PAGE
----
Tuesday, October 9, 2012

Sexual objectification, advertising, and the effect daylight savings has on my ability to respond well to these things

Earlier this year I was whinging about gender stereotypes perpetuated in ads and wrote this:
Show me a heterosexual guy in a television advertisement getting... excited about making his house into a home that smells like flowers and I’ll show you a small but encouraging example of progress in our journey towards gender equality.
 Well. Last week I saw this ad for Harpic...

...and I reckon it qualifies. The Gruen Transfer once pointed out that it was advertisers who invented ’body odour’ and therefore the need to buy deodorant; if these people can sneakily reshape such massive ideas, it truly excites me to see them put a man on television talking about cleaning a toilet. (I’m not so excited that the drive behind this is most probably money- rather than equality-related, but ONE STEP AT A TIME, PEOPLE!)*

My celebrations were short-lived, however, because a couple of nights later I saw this ad, in which a couple of girls get out of bed early to go perve on a group of men training in tight pants. It seems that some people in Marketing Land have misdiagnosed the problem with “the sexual objectification of women,” deciding it’s the last part of the phrase rather than the first. Sexually objectifying someone means regarding them as an object for use for sexual pleasure, “with little or no regard for [that] person’s personality or sentience.” Doing this to men doesn’t mean that us women are suddenly even now and all is well, it means things are getting worse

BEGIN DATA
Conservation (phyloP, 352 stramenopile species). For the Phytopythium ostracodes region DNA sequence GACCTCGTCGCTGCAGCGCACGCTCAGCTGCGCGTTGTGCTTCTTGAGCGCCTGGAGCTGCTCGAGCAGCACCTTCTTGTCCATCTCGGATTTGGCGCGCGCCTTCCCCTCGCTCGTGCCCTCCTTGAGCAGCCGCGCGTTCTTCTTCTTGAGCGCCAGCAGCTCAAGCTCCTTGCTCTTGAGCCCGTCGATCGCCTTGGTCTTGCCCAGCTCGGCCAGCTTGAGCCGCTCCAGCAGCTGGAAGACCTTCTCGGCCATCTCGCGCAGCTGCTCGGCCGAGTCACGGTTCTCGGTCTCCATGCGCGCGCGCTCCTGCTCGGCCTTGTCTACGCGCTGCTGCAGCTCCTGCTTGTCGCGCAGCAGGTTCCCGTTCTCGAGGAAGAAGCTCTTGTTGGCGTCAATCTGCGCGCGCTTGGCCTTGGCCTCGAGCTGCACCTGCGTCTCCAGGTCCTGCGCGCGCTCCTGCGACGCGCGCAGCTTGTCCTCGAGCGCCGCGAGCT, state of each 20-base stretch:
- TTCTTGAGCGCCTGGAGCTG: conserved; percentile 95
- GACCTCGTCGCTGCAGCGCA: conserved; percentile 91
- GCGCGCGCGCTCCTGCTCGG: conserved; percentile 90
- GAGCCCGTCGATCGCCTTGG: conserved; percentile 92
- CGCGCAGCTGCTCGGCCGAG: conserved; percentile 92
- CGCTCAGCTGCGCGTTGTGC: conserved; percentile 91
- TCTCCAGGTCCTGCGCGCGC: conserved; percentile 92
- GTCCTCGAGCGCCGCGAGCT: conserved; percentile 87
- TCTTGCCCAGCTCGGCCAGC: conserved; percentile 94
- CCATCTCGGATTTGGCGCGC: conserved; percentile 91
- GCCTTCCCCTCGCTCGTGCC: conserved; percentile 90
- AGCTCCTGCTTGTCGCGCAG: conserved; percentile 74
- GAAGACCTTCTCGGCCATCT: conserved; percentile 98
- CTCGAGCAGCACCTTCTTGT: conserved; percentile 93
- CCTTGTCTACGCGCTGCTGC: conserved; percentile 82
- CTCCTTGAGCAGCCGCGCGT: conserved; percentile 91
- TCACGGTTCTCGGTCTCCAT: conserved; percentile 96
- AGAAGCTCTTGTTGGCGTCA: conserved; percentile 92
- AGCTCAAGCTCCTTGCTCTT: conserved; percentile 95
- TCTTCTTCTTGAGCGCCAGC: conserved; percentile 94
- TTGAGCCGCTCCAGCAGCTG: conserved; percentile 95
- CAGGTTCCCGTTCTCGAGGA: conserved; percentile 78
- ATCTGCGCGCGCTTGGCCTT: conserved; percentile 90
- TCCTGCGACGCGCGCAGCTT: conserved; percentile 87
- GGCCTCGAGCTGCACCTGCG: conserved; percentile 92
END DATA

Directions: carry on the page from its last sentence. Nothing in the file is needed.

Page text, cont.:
I don’t want droves of men to discover how it feels to be judged on appearance alone, and question their worth once their tummies bulge and their hairlines start to recede. I don’t want men to have to wonder whether anyone will find them attractive if they don’t have washboard abs and a hairless chest. I don’t want men to one day know that millions of women are watching pornography in which men are consistently dominated, and that these images are conditioning viewers to believe that the pleasure or comfort of men in sex is unimportant as long as the women are enjoying themselves. I don’t want men to have to experience being harassed so often by women that they’re unable to tell the difference between someone who is an idiot and someone who is a danger**. And yes, I know that the consequences of sexually objectifying men may/will play out differently than it has for women - guys are generally physically stronger, the process has been going on for women for centuries, yadda yadda yadda, but I can’t be bothered processing it more deeply because I DON’T EVEN WANT TO HAVE TO BE THINKING ABOUT THIS and now I’m just annoyed that Libra made me do it. 

I’m going to go watch the Harpic ad again but this time pretend that I live in a world where men doing housework in ads is boringly normal.


* I found this article on advertising while looking into the body odour stuff, and thought it was interesting!

** As Catherine Deveny writes in this article, “If women reported every drunk, creep, loony or f**kwit who hassled them the cops would have to multiply their numbers by a thousand and still be flat out.”


Post a Comment